Millions of Americans, and more than a billion Internet users worldwide, depend on the Internet's speed and accuracy for commercial, financial, personal and governmental transactions. Unfortunately, too few of us are fully aware of the dangers we face from computers and other devices that connect to the Internet. As a result, we are all at risk. Cybersecurity is more than just about cyber crime. Cybersecurity has become an urgent homeland security issue because computer networks, critical infrastructure and key resources of the United States are at risk of being compromised, disrupted, damaged or destroyed by cyber terrorists, cyber criminals or spies.
NEWS
By Javier Miyares | February 26, 2013
Nineteen thousand four hundred thirteen. Focus on that number. Like so many numbers in news articles, you might easily have skipped over 19,413. But this is an important number for what is happening in Maryland higher education. According to the Cyber Security Jobs Report issued this month, this is the number of job openings in Maryland, as of October 2012, for qualified cybersecurity professionals. These are good, high-paying jobs. They are in such demand that the unemployment rate for people who qualify for them must be nearly zero.
NEWS
By Neal Thompson and Neal Thompson,SUN STAFF | December 31, 1998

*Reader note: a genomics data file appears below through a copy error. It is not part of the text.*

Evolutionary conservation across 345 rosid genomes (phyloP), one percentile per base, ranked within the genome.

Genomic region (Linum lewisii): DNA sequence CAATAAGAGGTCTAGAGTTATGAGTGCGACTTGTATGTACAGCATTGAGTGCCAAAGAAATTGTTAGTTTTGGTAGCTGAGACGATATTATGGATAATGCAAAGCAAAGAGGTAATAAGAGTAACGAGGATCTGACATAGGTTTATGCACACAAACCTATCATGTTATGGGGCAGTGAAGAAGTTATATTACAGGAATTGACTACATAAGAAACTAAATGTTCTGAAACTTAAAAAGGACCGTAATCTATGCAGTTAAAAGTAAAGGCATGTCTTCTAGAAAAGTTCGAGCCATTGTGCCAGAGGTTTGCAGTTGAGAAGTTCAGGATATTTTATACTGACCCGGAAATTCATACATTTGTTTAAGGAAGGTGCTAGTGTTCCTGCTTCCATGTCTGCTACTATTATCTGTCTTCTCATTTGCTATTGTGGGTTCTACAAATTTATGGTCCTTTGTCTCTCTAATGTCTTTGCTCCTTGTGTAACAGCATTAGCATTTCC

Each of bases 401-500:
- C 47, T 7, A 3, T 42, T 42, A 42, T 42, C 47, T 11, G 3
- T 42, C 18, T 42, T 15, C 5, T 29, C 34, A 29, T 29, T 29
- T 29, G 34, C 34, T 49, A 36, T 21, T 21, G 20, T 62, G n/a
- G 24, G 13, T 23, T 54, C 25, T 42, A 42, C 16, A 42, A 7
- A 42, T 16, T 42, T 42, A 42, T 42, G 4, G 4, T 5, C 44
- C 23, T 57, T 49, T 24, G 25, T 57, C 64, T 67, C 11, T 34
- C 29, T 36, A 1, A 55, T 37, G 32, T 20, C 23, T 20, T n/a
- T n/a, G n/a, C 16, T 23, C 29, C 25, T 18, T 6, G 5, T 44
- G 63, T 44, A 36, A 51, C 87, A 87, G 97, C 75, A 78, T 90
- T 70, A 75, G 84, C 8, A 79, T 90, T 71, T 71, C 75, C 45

PALO ALTO, Calif. -- If you've ever ordered a book over the Internet or checked the balance in your bank account, a flash across your computer screen probably said your transaction was "secure" -- a promise that your financial information would not be broadcast across the Internet.Standing behind such a promise is Whitfield Diffie, who looks as if he took a wrong turn at Woodstock and emerged in the blue-suit world of Washington.This math whiz-turned-inventor-turned-lobbyist has become a fixture of Senate subcommittee rooms, American Bar Association meetings, math conventions and even military conferences.
BUSINESS
By Gus G. Sentementes and Gus G. Sentementes,gus.sentementes@baltsun.com | June 26, 2009
Bill Anderson calls it his "aha" moment - that sudden flash of insight when he drew a career-altering connection between decades-old research and his job as a computer security expert. At that time, nearly two years ago, Anderson had a comfortable job as vice president at an established computer security firm in Maryland. But while sitting on his couch one day reading Consciousness Explained, a book by American philosopher Daniel Dennett, Anderson learned about one scientist's research into variations in the way the human eye reads and processes text and images.
NEWS
February 6, 2009
A few days ago, customers of Baltimore-based Provident Bank received notification that their credit and debit card numbers may have been compromised in a theft described as potentially one of the largest personal data heists ever. The culprit here was a piece of malicious software placed on the computer network of Heartland Payment Systems in Princeton, N.J., which processes 100 million transactions a month. Although officials don't know how many Provident customers or other consumers were victimized, the breach at Heartland is just one wave in a rising tide of data theft that suggests tough new federal controls are needed on how organizations handle the data they collect.